“Holy Land”—short fiction from Asim Rizki

27 February, 2023

Putting on a play in a Palestinian refugee camp is plagued by tensions from inside and outside the community.


Asim Rizki


They were speaking in a language that Amal did not understand but she guessed that it was French. The boys both wore ripped jeans, and the girl had on a knee-length, fading red skirt above sturdy black boots. All three of them had unkempt hair down to their shoulders. It was a common look for the international volunteers who came to the refugee camp.

A play was to be performed that evening. Amal’s friends were talking about it, one of them describing her own role. “You will not know it is me because I will have a white wig to make me into an old woman. I only have to speak two sentences. Not like Amal, she is the star.”

They turned to her, expectant smiles on their faces. In the crowd outside the theatre were also her parents and university teachers.

A year ago, the group of friends had started drama classes together. Most of them dropped out after a couple of sessions, but Amal and Yara persevered and were given parts in a production. Amal had been so excited that she told everyone she knew about it. Now she was thinking that it might have been a better idea to have kept it a secret.

“You’re very quiet. Are you nervous?”

She forced a smile at the boy who had asked the question. “No. Well, just a little.”

Another one said, “Don’t worry. You’ll be great.”

Yara looked round. “Oh, here is Manuel.”

Everyone turned to see a well-built man with a trimmed grey beard walk from a side building and into the auditorium. Manuel was the drama teacher and founder of the theatre. Amal could imagine the different things that people were thinking: Some were remembering what he said in class; others were excited to see a celebrity, as he had been a famous actor; and a few reflected on his origins and saw one of the enemy.

People from the other side would often come to work there. Apart from Manuel, there was the manager of the theatre and frequent visitors who were supposedly against the Occupation. Some of her friends didn’t like meeting them but they just seemed like normal people to her; she couldn’t really think of them as their oppressors.

As the guests were being ushered in, she spotted her parents and waved at them. There was a chorus of “good luck” from their friends, and Yara and Amal were left with the four other actors. The noise of the audience built up inside.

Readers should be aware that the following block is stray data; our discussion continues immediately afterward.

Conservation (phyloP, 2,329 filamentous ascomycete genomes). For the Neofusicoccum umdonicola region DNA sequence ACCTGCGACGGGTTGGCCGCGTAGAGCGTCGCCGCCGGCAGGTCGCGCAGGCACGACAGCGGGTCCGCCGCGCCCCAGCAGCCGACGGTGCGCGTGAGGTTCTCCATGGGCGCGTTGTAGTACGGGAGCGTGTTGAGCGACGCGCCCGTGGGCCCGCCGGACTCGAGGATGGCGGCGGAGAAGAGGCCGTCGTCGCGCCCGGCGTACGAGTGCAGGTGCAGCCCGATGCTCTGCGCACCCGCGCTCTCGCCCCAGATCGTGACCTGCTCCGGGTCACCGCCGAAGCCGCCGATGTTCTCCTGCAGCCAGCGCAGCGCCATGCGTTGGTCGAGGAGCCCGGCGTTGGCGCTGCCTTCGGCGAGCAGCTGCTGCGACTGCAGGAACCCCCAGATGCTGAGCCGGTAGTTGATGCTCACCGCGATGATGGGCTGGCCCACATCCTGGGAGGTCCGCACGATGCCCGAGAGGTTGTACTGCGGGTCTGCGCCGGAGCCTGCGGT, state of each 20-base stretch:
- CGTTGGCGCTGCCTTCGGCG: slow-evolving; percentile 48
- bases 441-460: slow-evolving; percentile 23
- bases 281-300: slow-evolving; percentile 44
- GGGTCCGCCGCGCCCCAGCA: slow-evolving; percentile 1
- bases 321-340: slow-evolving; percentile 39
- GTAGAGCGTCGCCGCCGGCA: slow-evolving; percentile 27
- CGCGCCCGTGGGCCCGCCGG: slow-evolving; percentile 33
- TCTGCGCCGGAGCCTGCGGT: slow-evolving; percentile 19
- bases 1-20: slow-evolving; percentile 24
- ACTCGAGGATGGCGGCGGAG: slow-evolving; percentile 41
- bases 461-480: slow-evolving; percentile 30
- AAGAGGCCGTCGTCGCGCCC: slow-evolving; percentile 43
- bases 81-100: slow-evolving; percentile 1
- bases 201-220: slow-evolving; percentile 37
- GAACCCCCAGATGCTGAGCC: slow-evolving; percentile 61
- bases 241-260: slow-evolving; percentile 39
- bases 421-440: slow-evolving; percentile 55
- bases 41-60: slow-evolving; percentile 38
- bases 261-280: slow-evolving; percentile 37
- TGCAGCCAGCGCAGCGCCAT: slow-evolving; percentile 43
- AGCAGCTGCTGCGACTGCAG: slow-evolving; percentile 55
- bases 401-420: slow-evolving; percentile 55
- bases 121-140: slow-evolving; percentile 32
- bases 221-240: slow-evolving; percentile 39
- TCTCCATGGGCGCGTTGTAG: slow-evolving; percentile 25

Manuel came out and clapped his hands once. They went in and stood in the darkness by the side of the sloping rows. A concert was to take place before the play. A band came on and played some jazzy tunes which were received politely by the audience. Then an older portly man joined them on stage. He nodded at the crowd’s enthusiastic applause and took the microphone.

Amal knew him to be a local singer. She looked round at the people. As he started singing, a spark came into their eyes and their faces seemed to have renewed color; they watched and listened with lips parted into a smile, some of them mouthing the words to the song silently. They cheered as it ended. Then the children in the front rows jumped up as the next one began and sang along and clapped in time.

An inspired energy coursed through Amal. Her purpose had become clear. These people would be lifted by her just as they were now. They would be enchanted by her performance, so that all their struggles and disappointments could be forgotten. She would take them above anything that life could throw at them.

Amal and Yara clapped and swayed to the music. They looked at each other and laughed. Their time was coming soon, and they were looking forward to it.

As the band played, Amal noticed someone standing by the side of the stage. He furtively approached the guitarist. It was the manager of the theatre. He spoke to the musician as another person appeared in the shadows behind them. It was a little man with something in his hand. Suddenly he raised his arm. In one moment, a flash of light illuminated the place, the music stopped and everything went dark.